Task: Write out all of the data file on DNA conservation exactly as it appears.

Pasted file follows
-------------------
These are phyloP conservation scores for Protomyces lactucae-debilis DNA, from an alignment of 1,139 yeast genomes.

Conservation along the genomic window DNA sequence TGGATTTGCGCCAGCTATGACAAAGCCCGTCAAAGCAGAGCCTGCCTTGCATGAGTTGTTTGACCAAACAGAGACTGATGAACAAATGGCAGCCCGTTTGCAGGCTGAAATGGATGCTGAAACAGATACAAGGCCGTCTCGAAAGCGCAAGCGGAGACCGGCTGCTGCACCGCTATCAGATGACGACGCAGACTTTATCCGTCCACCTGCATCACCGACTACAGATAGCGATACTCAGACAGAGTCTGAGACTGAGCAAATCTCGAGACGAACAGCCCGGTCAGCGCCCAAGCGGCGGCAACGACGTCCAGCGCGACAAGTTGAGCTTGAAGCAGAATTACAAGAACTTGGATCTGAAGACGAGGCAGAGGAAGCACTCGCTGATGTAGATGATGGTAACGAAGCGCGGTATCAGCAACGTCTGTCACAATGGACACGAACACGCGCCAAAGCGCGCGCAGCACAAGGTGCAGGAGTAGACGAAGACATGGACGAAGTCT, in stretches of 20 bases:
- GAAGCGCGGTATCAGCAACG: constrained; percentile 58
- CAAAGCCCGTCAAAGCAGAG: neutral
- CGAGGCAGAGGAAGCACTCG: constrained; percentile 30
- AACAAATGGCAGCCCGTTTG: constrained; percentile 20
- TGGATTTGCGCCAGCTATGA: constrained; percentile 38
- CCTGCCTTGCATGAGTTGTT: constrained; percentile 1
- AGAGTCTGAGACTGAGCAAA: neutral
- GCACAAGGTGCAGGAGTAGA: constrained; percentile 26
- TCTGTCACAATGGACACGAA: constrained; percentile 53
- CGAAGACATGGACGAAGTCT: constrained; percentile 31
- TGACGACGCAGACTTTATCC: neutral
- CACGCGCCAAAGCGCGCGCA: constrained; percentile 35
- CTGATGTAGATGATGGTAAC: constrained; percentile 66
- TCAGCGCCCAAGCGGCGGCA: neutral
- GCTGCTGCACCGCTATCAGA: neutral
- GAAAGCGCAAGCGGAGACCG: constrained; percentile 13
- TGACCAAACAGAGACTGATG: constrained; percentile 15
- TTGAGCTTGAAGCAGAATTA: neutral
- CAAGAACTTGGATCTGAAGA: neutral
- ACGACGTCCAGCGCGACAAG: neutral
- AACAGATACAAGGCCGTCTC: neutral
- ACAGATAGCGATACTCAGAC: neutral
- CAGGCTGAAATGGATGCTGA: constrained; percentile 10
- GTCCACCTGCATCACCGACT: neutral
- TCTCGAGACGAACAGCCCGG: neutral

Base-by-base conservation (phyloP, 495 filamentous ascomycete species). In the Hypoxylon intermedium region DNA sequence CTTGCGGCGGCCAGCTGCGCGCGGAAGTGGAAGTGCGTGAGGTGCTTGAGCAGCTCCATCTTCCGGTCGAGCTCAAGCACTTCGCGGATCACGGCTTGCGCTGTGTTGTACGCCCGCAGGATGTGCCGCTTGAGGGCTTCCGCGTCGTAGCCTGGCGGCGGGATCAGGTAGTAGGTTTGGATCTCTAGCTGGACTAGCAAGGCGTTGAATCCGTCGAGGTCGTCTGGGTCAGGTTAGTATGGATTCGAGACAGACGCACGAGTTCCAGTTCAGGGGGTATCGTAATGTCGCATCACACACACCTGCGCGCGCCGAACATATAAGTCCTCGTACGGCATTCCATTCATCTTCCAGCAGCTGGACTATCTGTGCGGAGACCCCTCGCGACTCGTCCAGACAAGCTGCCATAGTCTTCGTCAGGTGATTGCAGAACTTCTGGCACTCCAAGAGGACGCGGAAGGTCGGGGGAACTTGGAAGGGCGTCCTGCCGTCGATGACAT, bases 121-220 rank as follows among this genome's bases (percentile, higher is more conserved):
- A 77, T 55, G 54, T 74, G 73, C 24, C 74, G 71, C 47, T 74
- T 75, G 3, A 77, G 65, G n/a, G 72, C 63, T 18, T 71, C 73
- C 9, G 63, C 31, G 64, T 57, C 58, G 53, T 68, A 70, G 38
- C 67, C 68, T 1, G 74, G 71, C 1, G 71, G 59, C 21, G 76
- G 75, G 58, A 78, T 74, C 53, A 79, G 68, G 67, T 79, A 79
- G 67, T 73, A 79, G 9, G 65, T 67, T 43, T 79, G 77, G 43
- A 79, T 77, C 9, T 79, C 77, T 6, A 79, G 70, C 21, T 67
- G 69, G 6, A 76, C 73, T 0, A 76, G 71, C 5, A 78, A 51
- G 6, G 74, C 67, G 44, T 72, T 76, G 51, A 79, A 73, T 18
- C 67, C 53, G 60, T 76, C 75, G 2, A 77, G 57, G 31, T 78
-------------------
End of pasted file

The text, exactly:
These are phyloP conservation scores for Protomyces lactucae-debilis DNA, from an alignment of 1,139 yeast genomes.

Conservation along the genomic window DNA sequence TGGATTTGCGCCAGCTATGACAAAGCCCGTCAAAGCAGAGCCTGCCTTGCATGAGTTGTTTGACCAAACAGAGACTGATGAACAAATGGCAGCCCGTTTGCAGGCTGAAATGGATGCTGAAACAGATACAAGGCCGTCTCGAAAGCGCAAGCGGAGACCGGCTGCTGCACCGCTATCAGATGACGACGCAGACTTTATCCGTCCACCTGCATCACCGACTACAGATAGCGATACTCAGACAGAGTCTGAGACTGAGCAAATCTCGAGACGAACAGCCCGGTCAGCGCCCAAGCGGCGGCAACGACGTCCAGCGCGACAAGTTGAGCTTGAAGCAGAATTACAAGAACTTGGATCTGAAGACGAGGCAGAGGAAGCACTCGCTGATGTAGATGATGGTAACGAAGCGCGGTATCAGCAACGTCTGTCACAATGGACACGAACACGCGCCAAAGCGCGCGCAGCACAAGGTGCAGGAGTAGACGAAGACATGGACGAAGTCT, in stretches of 20 bases:
- GAAGCGCGGTATCAGCAACG: constrained; percentile 58
- CAAAGCCCGTCAAAGCAGAG: neutral
- CGAGGCAGAGGAAGCACTCG: constrained; percentile 30
- AACAAATGGCAGCCCGTTTG: constrained; percentile 20
- TGGATTTGCGCCAGCTATGA: constrained; percentile 38
- CCTGCCTTGCATGAGTTGTT: constrained; percentile 1
- AGAGTCTGAGACTGAGCAAA: neutral
- GCACAAGGTGCAGGAGTAGA: constrained; percentile 26
- TCTGTCACAATGGACACGAA: constrained; percentile 53
- CGAAGACATGGACGAAGTCT: constrained; percentile 31
- TGACGACGCAGACTTTATCC: neutral
- CACGCGCCAAAGCGCGCGCA: constrained; percentile 35
- CTGATGTAGATGATGGTAAC: constrained; percentile 66
- TCAGCGCCCAAGCGGCGGCA: neutral
- GCTGCTGCACCGCTATCAGA: neutral
- GAAAGCGCAAGCGGAGACCG: constrained; percentile 13
- TGACCAAACAGAGACTGATG: constrained; percentile 15
- TTGAGCTTGAAGCAGAATTA: neutral
- CAAGAACTTGGATCTGAAGA: neutral
- ACGACGTCCAGCGCGACAAG: neutral
- AACAGATACAAGGCCGTCTC: neutral
- ACAGATAGCGATACTCAGAC: neutral
- CAGGCTGAAATGGATGCTGA: constrained; percentile 10
- GTCCACCTGCATCACCGACT: neutral
- TCTCGAGACGAACAGCCCGG: neutral

Base-by-base conservation (phyloP, 495 filamentous ascomycete species). In the Hypoxylon intermedium region DNA sequence CTTGCGGCGGCCAGCTGCGCGCGGAAGTGGAAGTGCGTGAGGTGCTTGAGCAGCTCCATCTTCCGGTCGAGCTCAAGCACTTCGCGGATCACGGCTTGCGCTGTGTTGTACGCCCGCAGGATGTGCCGCTTGAGGGCTTCCGCGTCGTAGCCTGGCGGCGGGATCAGGTAGTAGGTTTGGATCTCTAGCTGGACTAGCAAGGCGTTGAATCCGTCGAGGTCGTCTGGGTCAGGTTAGTATGGATTCGAGACAGACGCACGAGTTCCAGTTCAGGGGGTATCGTAATGTCGCATCACACACACCTGCGCGCGCCGAACATATAAGTCCTCGTACGGCATTCCATTCATCTTCCAGCAGCTGGACTATCTGTGCGGAGACCCCTCGCGACTCGTCCAGACAAGCTGCCATAGTCTTCGTCAGGTGATTGCAGAACTTCTGGCACTCCAAGAGGACGCGGAAGGTCGGGGGAACTTGGAAGGGCGTCCTGCCGTCGATGACAT, bases 121-220 rank as follows among this genome's bases (percentile, higher is more conserved):
- A 77, T 55, G 54, T 74, G 73, C 24, C 74, G 71, C 47, T 74
- T 75, G 3, A 77, G 65, G n/a, G 72, C 63, T 18, T 71, C 73
- C 9, G 63, C 31, G 64, T 57, C 58, G 53, T 68, A 70, G 38
- C 67, C 68, T 1, G 74, G 71, C 1, G 71, G 59, C 21, G 76
- G 75, G 58, A 78, T 74, C 53, A 79, G 68, G 67, T 79, A 79
- G 67, T 73, A 79, G 9, G 65, T 67, T 43, T 79, G 77, G 43
- A 79, T 77, C 9, T 79, C 77, T 6, A 79, G 70, C 21, T 67
- G 69, G 6, A 76, C 73, T 0, A 76, G 71, C 5, A 78, A 51
- G 6, G 74, C 67, G 44, T 72, T 76, G 51, A 79, A 73, T 18
- C 67, C 53, G 60, T 76, C 75, G 2, A 77, G 57, G 31, T 78